IDENTIFYING FILAMENTOUS FUNGI: These are harder to identify. Without spores or other sterile structures, the only real distinction that can be made is whether the hyphae are septate or not (i.e. are likely be Mucorales, Basidiobolus ranarum or Conidiobolus spp). Media that can assist with sporulation include potato dextrose agar. Once the colony has sporulated, identification by microscopy using phenol cotton blue or another simple means of highlighting the distinctive structures of the fungus allows an experienced mycologist to identify to at least genus level in the vast majority of cases. If the colony will not sporulate, only molecular identification is possible. Species identification of filamentous fungi can be very difficult or impossible without additional data such as colour and morphology of additional media, differential temperature growth rates and molecular information. Many cryptic (i.e. identical appearance) species have been described in many genera.
Interpreting culture results
DIAGNOSIS: culture of most fungi from a human sample makes the diagnosis as external contamination is rare. So a positive culture of Trichophyton spp., Microsporum spp. Cryptococcus neoformans, Coccidioides spp., Histoplasma spp., Blastomyces dermatitidis, Penicillium marneffei represent disease.
CONTAMINANTS: The main exceptions are Aspergillus spp. and Penicillium spp., and occasionally other pathogenic fungi such as the bread mould Rhizopus, are plate contaminants or found in specimens but not causing disease. In addition, Candida albicans may be cultured from the mouth or urine or sputum and not be pathogenic at the time of culture.
For further information see Borman & Johnson (2014)
|Blood||Rare, may be significant or laboratory contaminant||Pathogenic and requires treatment (rare exceptions related to skin colonisation)||Not significant, a laboratory contaminant|
|Urine||Rare, possibly significant||Usually not significant. In immunocompromised or intensive care may signal disseminated candidiasis|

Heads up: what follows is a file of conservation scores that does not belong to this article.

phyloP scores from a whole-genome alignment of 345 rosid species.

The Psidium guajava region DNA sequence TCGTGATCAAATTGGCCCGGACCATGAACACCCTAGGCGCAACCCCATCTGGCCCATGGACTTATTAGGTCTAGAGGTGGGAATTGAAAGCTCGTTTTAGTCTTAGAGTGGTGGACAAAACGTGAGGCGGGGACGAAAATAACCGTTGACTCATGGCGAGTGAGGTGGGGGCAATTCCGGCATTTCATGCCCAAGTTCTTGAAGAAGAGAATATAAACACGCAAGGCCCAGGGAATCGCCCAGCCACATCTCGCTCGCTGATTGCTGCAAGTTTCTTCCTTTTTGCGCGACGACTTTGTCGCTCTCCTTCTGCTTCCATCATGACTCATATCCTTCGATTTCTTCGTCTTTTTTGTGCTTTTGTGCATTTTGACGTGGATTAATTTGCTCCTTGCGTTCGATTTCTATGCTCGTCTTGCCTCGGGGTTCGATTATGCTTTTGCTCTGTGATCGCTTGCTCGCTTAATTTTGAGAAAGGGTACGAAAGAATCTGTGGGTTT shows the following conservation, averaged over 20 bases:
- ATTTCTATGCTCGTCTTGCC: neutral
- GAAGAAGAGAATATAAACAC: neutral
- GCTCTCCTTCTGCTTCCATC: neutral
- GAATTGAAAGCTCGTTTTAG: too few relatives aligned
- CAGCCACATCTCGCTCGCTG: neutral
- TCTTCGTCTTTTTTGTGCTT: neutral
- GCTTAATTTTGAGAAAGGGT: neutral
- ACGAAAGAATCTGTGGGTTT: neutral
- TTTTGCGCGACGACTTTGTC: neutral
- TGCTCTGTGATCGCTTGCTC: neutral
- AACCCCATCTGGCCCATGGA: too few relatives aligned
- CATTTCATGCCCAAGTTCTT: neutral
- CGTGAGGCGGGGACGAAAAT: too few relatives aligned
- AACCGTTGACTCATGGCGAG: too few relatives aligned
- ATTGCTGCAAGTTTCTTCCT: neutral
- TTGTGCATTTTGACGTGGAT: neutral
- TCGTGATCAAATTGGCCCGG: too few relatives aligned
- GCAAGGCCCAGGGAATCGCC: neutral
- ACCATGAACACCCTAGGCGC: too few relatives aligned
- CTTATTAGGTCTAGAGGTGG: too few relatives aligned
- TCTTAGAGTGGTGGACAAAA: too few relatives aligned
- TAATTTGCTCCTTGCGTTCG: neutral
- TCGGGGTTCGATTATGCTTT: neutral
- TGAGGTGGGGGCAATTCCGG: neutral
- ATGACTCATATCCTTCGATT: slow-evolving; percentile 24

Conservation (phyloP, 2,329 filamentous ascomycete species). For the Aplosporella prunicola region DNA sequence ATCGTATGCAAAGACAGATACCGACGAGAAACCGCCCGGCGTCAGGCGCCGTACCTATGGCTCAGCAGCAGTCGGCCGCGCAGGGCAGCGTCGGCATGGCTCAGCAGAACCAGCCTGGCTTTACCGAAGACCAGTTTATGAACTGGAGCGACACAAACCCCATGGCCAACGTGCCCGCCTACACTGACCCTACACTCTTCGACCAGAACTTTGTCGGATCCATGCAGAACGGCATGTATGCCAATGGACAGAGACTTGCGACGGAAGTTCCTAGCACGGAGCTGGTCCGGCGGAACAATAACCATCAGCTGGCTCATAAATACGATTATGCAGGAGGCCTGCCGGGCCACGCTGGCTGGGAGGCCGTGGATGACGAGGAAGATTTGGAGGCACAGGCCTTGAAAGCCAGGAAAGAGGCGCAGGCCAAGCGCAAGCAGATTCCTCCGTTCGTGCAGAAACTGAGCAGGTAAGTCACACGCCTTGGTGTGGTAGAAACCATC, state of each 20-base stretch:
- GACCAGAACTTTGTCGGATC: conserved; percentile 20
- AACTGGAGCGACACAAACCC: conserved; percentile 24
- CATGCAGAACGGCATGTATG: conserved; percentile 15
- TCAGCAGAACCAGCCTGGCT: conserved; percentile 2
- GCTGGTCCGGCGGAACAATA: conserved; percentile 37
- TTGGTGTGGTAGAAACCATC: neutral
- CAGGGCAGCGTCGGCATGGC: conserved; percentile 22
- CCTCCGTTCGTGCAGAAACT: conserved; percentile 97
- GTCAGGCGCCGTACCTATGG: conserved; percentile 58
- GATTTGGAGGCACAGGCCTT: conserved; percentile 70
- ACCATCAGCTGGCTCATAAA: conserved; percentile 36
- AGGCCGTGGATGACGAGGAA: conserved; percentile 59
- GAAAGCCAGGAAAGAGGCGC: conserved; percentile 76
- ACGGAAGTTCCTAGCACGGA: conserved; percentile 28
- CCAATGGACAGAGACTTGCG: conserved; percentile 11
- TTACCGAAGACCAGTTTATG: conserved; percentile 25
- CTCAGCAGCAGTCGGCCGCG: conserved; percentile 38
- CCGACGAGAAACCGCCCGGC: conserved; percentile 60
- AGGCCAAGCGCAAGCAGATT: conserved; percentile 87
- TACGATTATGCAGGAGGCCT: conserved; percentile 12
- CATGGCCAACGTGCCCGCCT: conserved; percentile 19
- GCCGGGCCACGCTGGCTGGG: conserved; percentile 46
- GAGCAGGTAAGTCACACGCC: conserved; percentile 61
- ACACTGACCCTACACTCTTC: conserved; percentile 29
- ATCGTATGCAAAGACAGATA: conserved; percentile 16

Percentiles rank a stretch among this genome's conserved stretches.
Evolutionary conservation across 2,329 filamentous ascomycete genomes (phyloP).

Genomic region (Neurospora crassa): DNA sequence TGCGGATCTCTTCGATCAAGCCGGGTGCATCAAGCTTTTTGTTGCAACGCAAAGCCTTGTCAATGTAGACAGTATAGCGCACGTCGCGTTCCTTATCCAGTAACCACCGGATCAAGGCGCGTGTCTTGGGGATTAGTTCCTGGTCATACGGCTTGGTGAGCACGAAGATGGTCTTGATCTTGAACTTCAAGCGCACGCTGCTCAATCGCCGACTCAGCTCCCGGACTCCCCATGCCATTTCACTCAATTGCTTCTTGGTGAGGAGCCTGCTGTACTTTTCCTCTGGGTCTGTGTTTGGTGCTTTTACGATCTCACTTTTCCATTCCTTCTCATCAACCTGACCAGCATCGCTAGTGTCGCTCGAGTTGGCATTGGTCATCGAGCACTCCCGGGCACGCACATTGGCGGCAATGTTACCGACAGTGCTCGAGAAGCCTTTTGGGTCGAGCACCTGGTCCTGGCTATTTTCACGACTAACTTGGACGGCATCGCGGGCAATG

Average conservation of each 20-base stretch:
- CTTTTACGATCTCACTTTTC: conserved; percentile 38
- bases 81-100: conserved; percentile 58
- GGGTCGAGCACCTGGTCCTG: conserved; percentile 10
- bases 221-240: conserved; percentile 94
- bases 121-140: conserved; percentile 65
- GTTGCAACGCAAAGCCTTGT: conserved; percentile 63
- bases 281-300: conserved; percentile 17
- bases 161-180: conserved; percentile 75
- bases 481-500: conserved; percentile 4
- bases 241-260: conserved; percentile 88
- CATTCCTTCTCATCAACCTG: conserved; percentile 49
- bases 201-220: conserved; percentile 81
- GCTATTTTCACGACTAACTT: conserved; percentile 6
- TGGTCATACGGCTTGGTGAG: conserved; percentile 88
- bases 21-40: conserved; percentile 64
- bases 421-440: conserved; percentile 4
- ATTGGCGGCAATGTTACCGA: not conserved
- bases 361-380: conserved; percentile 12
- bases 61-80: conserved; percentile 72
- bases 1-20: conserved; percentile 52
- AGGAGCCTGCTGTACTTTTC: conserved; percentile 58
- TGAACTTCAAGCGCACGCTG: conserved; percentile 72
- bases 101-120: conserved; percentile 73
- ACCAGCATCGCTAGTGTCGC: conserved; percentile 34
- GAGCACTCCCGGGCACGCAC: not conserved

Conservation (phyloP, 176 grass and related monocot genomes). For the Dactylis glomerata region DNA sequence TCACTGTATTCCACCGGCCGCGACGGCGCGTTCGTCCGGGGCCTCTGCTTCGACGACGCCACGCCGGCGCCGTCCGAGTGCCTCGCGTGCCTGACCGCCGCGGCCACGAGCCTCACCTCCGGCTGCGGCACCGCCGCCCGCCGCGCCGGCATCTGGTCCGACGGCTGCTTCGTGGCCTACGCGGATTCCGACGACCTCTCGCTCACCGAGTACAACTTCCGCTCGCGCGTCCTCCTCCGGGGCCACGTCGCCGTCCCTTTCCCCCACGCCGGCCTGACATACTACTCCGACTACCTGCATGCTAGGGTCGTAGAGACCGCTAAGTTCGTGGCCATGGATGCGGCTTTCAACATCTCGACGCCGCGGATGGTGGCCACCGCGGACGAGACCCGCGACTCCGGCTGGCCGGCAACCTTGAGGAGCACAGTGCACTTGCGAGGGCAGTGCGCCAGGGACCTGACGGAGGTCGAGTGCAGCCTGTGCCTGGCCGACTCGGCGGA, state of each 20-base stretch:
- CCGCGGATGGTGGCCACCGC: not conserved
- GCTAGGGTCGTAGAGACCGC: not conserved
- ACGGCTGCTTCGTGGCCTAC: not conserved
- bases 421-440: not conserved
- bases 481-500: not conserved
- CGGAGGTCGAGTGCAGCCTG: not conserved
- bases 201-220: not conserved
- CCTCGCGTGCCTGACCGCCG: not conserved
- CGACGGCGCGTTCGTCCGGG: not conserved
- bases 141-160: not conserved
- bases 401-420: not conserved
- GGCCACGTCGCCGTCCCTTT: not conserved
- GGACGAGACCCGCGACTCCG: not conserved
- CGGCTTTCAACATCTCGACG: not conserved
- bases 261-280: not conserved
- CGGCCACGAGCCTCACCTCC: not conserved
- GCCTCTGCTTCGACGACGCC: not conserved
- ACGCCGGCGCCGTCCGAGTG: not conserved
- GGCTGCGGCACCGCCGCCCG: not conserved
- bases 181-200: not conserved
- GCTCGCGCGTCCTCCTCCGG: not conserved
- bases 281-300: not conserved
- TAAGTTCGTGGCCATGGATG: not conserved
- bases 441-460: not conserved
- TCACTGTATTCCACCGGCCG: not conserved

|CSF||SIGNIFICANT||SIGNIFICANT||Probably laboratory contamination|
|Pus, or sterile site aspiration||SIGNIFICANT||SIGNIFICANT||Rare, probably significant, could be laboratory contaminant|
|Sputum, or other respiratory samples||Often significant in allergic, chronic or invasive disease, especially if A. fumigatus||Rarely significant||Not significant. Possibly significant in allergy.|
|Peritoneal discharge after surgery||Rare, probably laboratory contaminant||Often significant, for Candida peritonitis||Rare, probably laboratory contaminant|
|CAPD fluid||Rare, possibly significant||SIGNIFICANT AND SERIOUS||Rare, probably laboratory contaminant|
|Venous catheter||Rare, may be significant or laboratory contaminant||Probably significant – bloodstream infection likely, may be silent||Not significant, a laboratory contaminant|
|Tissue||SIGNIFICANT if confirmed by histology||SIGNIFICANT if confirmed by histology||SIGNIFICANT if confirmed by histology|
|Cornea scraping||Probably significant||Probably significant||Rare, probably laboratory contaminant|
|Ear swab||Probably significant if A. niger; consider invasive otitis if A. fumigatus||Probably significant||Laboratory or skin contaminant|
|Nails||Probably significant, if toenails||Probably significant, if nail fold or clinical appearance is that of superficial white onychomycosis||Laboratory or skin contaminant|
Chromogenic agar is available for Candida and Malassezia, which can differentiate the major species with very high specificity. Material can be directly used for MALDI-ToF without further subculturing.
Chromogenic agar suppliers:
Candida albicans → green-blue
Candida auris → light blue with blue halo
Candida tropicalis → metallic blue with pink halo
Candida krusei → pink and fuzzy